In this blog post I'll show you how to create a custom color picker control for Xamarin.Forms. This component is built entirely in Xamarin.Forms in the portable or shared project. It demonstrates the simplest kind of custom component that you could create in Xamarin.Forms, as it doesn’t require any platform-specific code in the Android or iOS modules. This means the component does not require a custom renderer, but I’ll explain more on that later. Download ColorPickerApp Sample >>
Defining the Appearance
The first step is to define the appearance of our custom control. Since this control is built entirely in Xamarin.Forms, we're limited to what the platform offers. This color picker component will be defined with a BoxView, and Image and a Picker control that is not visible. ColorPicker.XAML: For the ColorPicker component, we need to extend some basic View so we inherit all the necessary layout and rendering capabilities. Since our UI is basically just a Grid, we'll extend the Grid class: To add this to your project you can simply add a new Forms XAML Page and replace ContentPage with Grid.
Defining the Object Model
Next we need to define the public properties that we can set individually for each instance of our control. For a color picker we just need the selected Color value, but you can get more creative here based on your requirements, for instance you could expose the name of the color as well.
Initializing the Color Picker Component
Next we need to initialize the color picker. This includes populating the control with the available colors. For this version I defined a Dictionary of available colors by name. We also need to set the image on the control. When building a component, it’s cleaner to use an embedded resource rather than local images. To embed an image in a project just set BuildAction = EmbeddedResource. If you want a different image for Android or iOS, then you could use the local image approach.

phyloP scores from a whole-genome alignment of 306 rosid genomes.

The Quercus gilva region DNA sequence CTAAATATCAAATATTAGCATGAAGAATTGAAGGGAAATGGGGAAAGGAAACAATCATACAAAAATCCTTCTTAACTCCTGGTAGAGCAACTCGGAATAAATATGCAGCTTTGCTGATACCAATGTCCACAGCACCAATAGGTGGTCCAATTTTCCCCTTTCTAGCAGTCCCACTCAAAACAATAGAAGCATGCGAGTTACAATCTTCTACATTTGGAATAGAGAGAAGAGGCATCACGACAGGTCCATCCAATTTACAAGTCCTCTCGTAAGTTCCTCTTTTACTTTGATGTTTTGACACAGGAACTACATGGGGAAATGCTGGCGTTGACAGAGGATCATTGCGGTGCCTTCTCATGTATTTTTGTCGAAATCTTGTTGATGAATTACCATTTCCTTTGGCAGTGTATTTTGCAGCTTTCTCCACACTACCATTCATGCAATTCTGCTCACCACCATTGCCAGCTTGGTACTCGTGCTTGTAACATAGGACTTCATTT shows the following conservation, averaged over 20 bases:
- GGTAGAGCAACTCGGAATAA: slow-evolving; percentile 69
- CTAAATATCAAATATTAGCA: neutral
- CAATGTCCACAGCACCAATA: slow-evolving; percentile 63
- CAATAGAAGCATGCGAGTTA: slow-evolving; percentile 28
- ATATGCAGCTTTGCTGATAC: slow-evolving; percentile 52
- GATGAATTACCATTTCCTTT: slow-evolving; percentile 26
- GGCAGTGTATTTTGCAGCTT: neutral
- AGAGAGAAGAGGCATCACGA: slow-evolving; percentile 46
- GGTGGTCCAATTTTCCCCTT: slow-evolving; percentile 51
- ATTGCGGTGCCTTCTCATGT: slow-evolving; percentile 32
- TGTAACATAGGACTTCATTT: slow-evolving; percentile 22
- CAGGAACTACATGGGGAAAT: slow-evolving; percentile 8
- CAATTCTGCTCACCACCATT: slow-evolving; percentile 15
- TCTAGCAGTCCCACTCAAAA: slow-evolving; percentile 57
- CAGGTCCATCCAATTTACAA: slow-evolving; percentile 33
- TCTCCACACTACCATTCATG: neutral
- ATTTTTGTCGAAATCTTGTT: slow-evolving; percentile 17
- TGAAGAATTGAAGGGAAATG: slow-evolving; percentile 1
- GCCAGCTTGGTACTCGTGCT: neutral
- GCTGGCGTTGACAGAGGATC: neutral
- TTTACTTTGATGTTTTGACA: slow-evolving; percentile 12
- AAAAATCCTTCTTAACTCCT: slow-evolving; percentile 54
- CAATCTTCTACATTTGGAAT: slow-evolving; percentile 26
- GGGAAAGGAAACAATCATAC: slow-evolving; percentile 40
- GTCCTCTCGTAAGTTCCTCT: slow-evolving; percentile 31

Capturing the User Input
Next, we need to capture input on our control since it’s just a Grid containing a BoxView and an Image. It doesn’t have any input handling already. For this, we'll initialize a TapGestureRecognizer and add it to the GestureRecognizers collection for our UI element that will handle the gesture. In this case, it’s the image. In the Tapped event we need to set focus to our picker control so it appears. Put the first three lines of code within the control’s constructor.
Selecting a Color
Finally, we need to listen to the selected index changed on the picker and set the custom Color property on our control. That’s it! You can download a full sample below. Download ColorPickerApp Sample >>
Creating More Complex Components with Custom Renderers
What other types of controls can you make in Xamarin.Forms? If you don’t create a custom renderer, then you're limited to using just the elements supported in Xamarin.Forms. Another clever example would be a numeric textbox that's just an Entry and a Stepper. If you can’t define the appearance or behavior of your custom control in Xamarin.Forms alone, you aren’t stuck, but you'll have to create a custom renderer. Custom renderers let developers customize the appearance and behavior of a Xamarin.Forms control for each mobile platform. I'll be covering this in a future blog post.
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